Where Silvergate, SVB and Signature Went Incorrect


For people my age, Han Solo telling Luke Skywalker “Great, kid! Don’t get cocky!” after Luke shot down a ship for the primary time is a seminal movie moment. As a child, I didn’t even know what “cocky” meant! But I knew the road was hilarious. I repeated it over and another time — little question annoying everyone around me.

I actually wish some bank executives had listened to Han Solo. In the event that they had, we won’t have had the bank runs we saw over the past several days. And we wouldn’t be anxious about crypto’s banking problem.

Considered one of the ironies of the crypto industry is that it needs banking partners. Give it some thought. Crypto is designed to disrupt money and banking as we realize it. But to operate at once, crypto corporations need banks. Crypto exchanges need banks to carry onto the money their customers deposit to purchase and sell crypto. Crypto startups need banks to handle payroll, rent, vendors and the numerous other services needed to run a business. Crypto enterprise capitalists need banks to carry onto their money in order that they can invest it. But since the U.S. government has been telling banks to avoid the crypto sector, only a couple of banks have chosen to work with the crypto sector. Silvergate and Signature were two of those banks. Each banks (together with Silicon Valley Bank) got slightly cocky. And now they’re paying the worth.

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Silvergate was making tons of cash being a crypto bank. The truth is, it was making a lot money banking the crypto sector that it didn’t hassle to diversify its client base. Oops. Here’s how the Silvergate bank run played out. First, it took much of the cash that had been deposited and parked it in traditionally secure investments like Treasury notes, mortgage-backed securities, and municipal bonds. The goal was to generate some income off of the cash that it was just holding onto. There’s nothing mistaken with that. And these investments are generally not dangerous. 

But then the Federal Reserve began raising rates of interest to fight off inflation and Silvergate’s assets dropped in value. Uh-oh. Then the FTX debacle combined with a crypto bear market and a tech recession prompted Silvergate customers to withdraw money. And so they kept withdrawing. And suddenly, Silvergate didn’t have enough money or assets (even when it sold them) to cover the withdrawals.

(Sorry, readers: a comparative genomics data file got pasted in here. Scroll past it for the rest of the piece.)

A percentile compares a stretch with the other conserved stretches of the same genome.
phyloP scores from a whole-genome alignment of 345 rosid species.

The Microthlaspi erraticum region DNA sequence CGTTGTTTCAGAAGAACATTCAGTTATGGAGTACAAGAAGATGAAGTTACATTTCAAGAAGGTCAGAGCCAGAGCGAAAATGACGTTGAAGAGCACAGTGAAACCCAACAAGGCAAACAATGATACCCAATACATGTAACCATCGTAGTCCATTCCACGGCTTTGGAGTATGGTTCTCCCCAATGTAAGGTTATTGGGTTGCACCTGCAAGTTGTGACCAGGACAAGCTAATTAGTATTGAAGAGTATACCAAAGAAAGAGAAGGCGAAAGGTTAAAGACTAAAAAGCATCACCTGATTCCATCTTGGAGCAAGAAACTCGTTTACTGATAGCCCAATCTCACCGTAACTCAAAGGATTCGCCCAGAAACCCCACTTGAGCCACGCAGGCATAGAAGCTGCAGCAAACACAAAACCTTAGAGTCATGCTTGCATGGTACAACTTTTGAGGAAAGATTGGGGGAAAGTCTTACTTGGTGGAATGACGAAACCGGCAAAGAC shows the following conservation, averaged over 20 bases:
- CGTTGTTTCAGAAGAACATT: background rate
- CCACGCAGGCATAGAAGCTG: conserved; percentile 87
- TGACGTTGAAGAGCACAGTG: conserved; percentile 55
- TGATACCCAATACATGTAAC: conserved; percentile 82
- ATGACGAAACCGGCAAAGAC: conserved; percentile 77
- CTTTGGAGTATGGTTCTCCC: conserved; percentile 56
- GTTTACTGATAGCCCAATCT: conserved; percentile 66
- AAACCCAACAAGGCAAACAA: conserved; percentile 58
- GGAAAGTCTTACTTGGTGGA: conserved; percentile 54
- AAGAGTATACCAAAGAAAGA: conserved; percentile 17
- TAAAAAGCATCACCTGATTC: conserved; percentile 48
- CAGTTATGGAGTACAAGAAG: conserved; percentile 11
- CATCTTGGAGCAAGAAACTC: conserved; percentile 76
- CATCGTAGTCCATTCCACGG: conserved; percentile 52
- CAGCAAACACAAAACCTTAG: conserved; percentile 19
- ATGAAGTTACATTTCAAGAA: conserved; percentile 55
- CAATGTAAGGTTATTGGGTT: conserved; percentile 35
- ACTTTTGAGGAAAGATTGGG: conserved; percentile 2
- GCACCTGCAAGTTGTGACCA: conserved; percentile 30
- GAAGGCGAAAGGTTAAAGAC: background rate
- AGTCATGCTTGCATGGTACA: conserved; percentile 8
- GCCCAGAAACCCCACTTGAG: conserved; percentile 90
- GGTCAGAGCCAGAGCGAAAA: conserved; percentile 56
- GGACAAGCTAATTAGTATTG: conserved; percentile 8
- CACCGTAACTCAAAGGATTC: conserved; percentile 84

If Silvergate had a wide selection of clients, the FTX debacle and crypto markets wouldn’t have prompted a bank run. Insurance firms, retail stores and small businesses had no reason to expire and withdraw their money. But since it hadn’t diversified its customer base enough — AND it hadn’t discovered how you can manage the Fed rate hikes — a bank run ensued. 

The identical thing happened to Silicon Valley Bank (SVB). Most of SVB’s clients were within the tech industry. The tech industry is getting hammered. If SVB had diversified its client base, there likely wouldn’t have been a bank run. But SVB got cocky. It was living the large life because the tech industry boomed. And it didn’t de-risk its customer base.

Signature’s crypto risk was much smaller than Silvergate’s. It had a various client base. But the federal government still closed it due to the potential of “systemic risk.” In some ways, Signature is a victim of circumstances. People became anxious about smaller regional banks. That triggered withdrawals. The federal government didn’t want one other bank to go under. That combined with Signature’s small crypto business — which the federal government just isn’t glad about — prompted the closure.

Signature underestimated how much the federal government disliked the indisputable fact that it had crypto clients — and the rapid spread of the bank runs to a lesser degree. It got slightly cocky. And it paid the worth.

All of this could function a wake-up call to all banks. They will’t afford to get cocky — especially with rates rising and inflation being uncontrolled. They should actively manage risk and make sure that they’re well capitalized. It’s not a passive activity anymore. And banks must act accordingly.


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